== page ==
Tag: Ian Williams

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Smith, Stewart, Walls and Williams all find NFL homes


After a much longer wait than anyone anticipated, four former Irish football players will have a chance to continue their careers in the NFL. Linebacker Brian Smith, guard Chris Stewart, cornerback Darrin Walls and nose tackle Ian Williams all agreed to rookie free agent contracts yesterday, the first day the NFL opened for business after a 135-day lockout.

Smith will join the Cleveland Browns, where new head coach Pat Shurmur brought in former head coach Dick Jauron to run the defense. Smith has plenty of versatility at linebacker, playing inside and out in both the 3-4 and 4-3, something that’ll come in handy in a defense that’ll likely do a little of both.

Stewart joins one of the AFC’s best teams, the New York Jets. He’ll battle for a job along the offensive line, working with assistant head coach and offensive line coach Bill Callahan. The Jets have a two-deep at guard that includes backups with zero NFL experience, likely the reason why Stewart chose New York.

Walls was expected to be drafted after a solid senior season, but didn’t get invited to the NFL Combine. Still, he elevated his stock more than any other player at the Notre Dame Pro Day when he ran a sub 4.4 forty-time in his personal workouts. He announced via Twitter this morning that he’ll be going to Atlanta, trying to make it in a secondary that was in the bottom-third of the NFL against the pass.

The longest wait of any Notre Dame player might have belonged to Ian Williams, who at one time expected to hear his name called in the second or third round. Williams injured his knee against Navy late in the season, came back in time for the bowl game but struggled to get completely healthy. That likely led to his draft day slide, which officially ended when he joined Jim Harbaugh’s San Francisco 49ers. Williams walks into a depth chart that is likely losing starting nose tackle Aubrayo Franklin. According to an SI.com report, Williams was the top undrafted free agent available.

UPDATE — It appears that running back Armando Allen has also signed a free agent contract. Allen will join the Tampa Bay Buccaneers, according to various reports.

ANOTHER UPDATE — Add Robert Hughes to the list. He’s signed with his hometown Chicago Bears.

Draft snub fueling Williams’ drive to the NFL

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In a story nobody thought he’d be writing, Ian Williams reflected on getting passed up in last weekend’s NFL Draft.

Williams, who some had pegged as a second rounder early in the year, expected to go somewhere between the third and fifth round of the draft. Instead, he’s weighing his options back in South Bend, as NFL rookie free agency is closed because of the lockout.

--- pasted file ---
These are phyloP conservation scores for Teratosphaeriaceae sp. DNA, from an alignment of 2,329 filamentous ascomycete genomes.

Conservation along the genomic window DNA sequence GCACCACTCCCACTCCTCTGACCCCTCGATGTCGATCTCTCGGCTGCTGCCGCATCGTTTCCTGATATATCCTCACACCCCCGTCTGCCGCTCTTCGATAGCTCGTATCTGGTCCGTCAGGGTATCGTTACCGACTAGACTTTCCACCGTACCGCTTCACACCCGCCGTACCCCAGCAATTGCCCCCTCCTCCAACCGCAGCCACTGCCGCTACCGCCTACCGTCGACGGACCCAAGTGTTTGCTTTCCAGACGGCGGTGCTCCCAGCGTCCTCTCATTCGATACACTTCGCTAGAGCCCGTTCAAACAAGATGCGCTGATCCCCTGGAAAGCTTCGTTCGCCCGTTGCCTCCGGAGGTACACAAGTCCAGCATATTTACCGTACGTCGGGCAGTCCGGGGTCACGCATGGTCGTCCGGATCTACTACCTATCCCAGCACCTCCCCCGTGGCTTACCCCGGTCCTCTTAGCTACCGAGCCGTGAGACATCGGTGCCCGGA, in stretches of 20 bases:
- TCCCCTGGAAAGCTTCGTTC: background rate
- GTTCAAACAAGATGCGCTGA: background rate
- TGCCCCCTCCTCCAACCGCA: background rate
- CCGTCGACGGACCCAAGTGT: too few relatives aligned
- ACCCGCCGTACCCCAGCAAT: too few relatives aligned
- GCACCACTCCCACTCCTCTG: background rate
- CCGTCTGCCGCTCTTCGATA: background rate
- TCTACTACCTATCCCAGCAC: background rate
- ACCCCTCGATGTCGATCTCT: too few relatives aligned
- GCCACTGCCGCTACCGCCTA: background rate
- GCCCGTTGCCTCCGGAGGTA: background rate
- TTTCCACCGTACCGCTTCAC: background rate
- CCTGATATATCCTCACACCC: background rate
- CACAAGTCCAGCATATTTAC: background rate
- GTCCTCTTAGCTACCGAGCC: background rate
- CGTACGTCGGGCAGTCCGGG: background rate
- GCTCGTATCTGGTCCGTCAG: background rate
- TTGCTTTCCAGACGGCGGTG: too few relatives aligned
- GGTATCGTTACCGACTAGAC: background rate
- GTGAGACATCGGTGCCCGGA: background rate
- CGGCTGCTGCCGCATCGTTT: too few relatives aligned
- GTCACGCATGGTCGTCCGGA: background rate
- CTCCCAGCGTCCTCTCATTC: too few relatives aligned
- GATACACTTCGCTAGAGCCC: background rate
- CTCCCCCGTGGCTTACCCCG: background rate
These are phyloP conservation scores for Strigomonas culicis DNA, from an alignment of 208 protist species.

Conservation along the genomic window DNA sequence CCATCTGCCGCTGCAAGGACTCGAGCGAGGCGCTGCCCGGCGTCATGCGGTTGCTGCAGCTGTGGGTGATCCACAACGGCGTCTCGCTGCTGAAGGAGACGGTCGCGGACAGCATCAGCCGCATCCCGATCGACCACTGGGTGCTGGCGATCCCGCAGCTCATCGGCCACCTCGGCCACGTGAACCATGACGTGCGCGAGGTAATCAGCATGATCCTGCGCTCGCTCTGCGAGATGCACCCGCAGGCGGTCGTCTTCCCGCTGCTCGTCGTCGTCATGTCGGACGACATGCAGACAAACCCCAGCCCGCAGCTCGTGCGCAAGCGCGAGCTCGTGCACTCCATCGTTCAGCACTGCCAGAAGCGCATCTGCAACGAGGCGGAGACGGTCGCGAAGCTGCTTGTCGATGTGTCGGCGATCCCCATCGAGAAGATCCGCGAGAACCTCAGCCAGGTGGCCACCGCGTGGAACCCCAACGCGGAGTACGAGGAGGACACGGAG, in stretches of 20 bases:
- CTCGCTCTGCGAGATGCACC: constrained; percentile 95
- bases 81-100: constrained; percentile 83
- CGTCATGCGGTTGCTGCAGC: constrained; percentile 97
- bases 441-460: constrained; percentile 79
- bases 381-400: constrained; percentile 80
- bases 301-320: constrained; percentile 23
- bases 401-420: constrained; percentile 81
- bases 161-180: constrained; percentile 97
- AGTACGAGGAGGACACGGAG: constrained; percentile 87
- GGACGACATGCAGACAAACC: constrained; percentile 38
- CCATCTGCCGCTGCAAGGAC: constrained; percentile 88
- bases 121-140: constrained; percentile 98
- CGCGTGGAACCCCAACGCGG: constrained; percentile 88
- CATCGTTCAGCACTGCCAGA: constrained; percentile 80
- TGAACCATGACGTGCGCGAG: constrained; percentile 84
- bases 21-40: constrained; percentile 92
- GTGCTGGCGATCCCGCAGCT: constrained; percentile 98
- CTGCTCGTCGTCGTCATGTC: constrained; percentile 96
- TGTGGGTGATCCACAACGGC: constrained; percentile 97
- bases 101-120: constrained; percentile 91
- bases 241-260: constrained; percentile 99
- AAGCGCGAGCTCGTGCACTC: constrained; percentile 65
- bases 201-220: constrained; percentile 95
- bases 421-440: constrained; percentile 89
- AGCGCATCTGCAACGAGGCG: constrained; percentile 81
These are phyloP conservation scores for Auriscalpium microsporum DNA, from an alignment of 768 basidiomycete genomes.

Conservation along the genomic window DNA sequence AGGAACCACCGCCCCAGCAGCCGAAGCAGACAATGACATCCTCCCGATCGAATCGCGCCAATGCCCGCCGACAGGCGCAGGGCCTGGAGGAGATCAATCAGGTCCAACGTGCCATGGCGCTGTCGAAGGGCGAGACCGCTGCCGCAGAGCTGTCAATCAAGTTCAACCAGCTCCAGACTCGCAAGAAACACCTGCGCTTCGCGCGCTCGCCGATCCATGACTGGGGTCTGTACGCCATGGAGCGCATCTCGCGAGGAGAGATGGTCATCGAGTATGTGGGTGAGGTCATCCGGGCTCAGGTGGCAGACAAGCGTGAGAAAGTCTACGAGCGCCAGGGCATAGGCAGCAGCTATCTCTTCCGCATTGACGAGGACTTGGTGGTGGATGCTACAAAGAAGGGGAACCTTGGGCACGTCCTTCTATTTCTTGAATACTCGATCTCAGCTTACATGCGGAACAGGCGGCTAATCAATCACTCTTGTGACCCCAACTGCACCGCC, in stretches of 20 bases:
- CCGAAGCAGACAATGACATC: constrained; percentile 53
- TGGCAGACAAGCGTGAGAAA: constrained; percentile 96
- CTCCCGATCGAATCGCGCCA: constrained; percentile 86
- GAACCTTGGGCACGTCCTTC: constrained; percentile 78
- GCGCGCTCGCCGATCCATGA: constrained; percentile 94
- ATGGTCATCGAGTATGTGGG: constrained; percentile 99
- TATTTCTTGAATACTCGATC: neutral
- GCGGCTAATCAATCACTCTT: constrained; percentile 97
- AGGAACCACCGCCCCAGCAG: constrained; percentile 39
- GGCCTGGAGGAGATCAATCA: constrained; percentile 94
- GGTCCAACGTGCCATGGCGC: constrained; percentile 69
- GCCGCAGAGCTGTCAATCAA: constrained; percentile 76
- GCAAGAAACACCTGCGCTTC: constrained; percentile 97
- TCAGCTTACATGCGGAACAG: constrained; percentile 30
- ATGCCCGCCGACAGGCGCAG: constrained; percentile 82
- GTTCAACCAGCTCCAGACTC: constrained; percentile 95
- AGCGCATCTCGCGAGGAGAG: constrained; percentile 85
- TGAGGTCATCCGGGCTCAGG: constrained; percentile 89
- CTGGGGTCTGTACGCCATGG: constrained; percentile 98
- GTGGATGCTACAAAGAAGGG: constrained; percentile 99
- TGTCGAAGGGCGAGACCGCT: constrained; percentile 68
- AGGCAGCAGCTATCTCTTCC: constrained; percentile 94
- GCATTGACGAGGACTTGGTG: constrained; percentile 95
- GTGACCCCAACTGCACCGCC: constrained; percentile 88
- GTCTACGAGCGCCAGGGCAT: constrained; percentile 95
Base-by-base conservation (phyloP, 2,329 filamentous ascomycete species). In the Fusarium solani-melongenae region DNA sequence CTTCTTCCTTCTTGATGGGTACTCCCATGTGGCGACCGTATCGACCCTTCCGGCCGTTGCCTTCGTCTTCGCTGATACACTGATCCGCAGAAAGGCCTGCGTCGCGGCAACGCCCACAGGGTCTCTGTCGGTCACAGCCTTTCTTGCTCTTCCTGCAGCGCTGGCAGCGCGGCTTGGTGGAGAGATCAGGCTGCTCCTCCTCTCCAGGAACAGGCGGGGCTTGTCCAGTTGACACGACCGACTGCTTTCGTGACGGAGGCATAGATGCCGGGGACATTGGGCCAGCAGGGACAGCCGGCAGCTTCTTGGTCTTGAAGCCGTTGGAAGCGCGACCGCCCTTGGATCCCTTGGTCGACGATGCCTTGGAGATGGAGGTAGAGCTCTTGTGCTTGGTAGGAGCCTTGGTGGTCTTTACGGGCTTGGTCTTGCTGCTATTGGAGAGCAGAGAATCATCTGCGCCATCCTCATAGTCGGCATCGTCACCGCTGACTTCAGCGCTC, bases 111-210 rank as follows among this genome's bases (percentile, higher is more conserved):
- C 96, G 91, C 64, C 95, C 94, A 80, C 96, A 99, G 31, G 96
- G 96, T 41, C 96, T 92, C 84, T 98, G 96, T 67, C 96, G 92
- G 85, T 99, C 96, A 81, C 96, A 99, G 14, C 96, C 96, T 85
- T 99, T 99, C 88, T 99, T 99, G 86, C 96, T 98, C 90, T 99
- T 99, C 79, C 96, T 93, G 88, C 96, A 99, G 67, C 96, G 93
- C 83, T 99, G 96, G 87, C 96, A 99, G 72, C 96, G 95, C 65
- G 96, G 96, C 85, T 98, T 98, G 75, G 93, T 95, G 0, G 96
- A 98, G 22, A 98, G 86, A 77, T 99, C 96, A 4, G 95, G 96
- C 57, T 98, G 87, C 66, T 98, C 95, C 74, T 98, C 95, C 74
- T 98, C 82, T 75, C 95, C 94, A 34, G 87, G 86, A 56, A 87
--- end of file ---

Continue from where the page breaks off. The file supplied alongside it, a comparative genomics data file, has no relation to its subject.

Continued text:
One emotion that’s been weighing on Williams? The embarrassment of having family and friends gathered to celebrate his selection, a party that never happened:

From Williams, in yesterday’s South Bend Tribune:

I spent last weekend at home in the Orlando area, waiting for my name to be called in the NFL Draft, which didn’t happen.

It was tough. It was more embarrassing than anything. When people ask or when people Google my name or something like that, you’ll see projections of third to fifth round.

Late in the draft, teams did call, but not for the reasons I hoped they would. It was kind of like false hope. You’re sitting around for hours waiting for the phone call…

I happened to have a few family and friends who were at my house with me Friday and Saturday. And again not seeing my name called, it was very embarrassing.

After the draft ended, I didn’t even want to talk to anybody. I snuck out the window, got in my car and just drove off for a little bit, because I needed to clear my head.

The hard part is I’ve tried to do everything right for the past eight years: Graduate from high school, not have any troubles in high school, graduate from college, not have any off-the-field issues, play all four years, go to the combine, go to the Senior Bowl, do good at both, have a good Pro Day. I tried to do everything right.

Why it’s embarrassing is because I look beyond myself. I talk to a lot of kids, including a kid who’s a sophomore or junior at one of the high schools back home.

He was like, ‘Did you get drafted?’ And I told him that I didn’t. And he didn’t text me back for a while, and it kind of made me feel bad. That’s the embarrassing part — I was supposed to be this example for this kid and I’ve done everything right and I still don’t get my name called. It really hit home.

There’s no doubt that Williams getting injured halfway through the season was a huge blow to his draft prospects, even though he did rebound to play in the Sun Bowl and the Senior Bowl. You could also argue his development at Notre Dame — playing as a true freshman, bouncing between both 4-3 and 3-4 fronts, and being really the only true nose tackle on the roster — hurt him just as badly.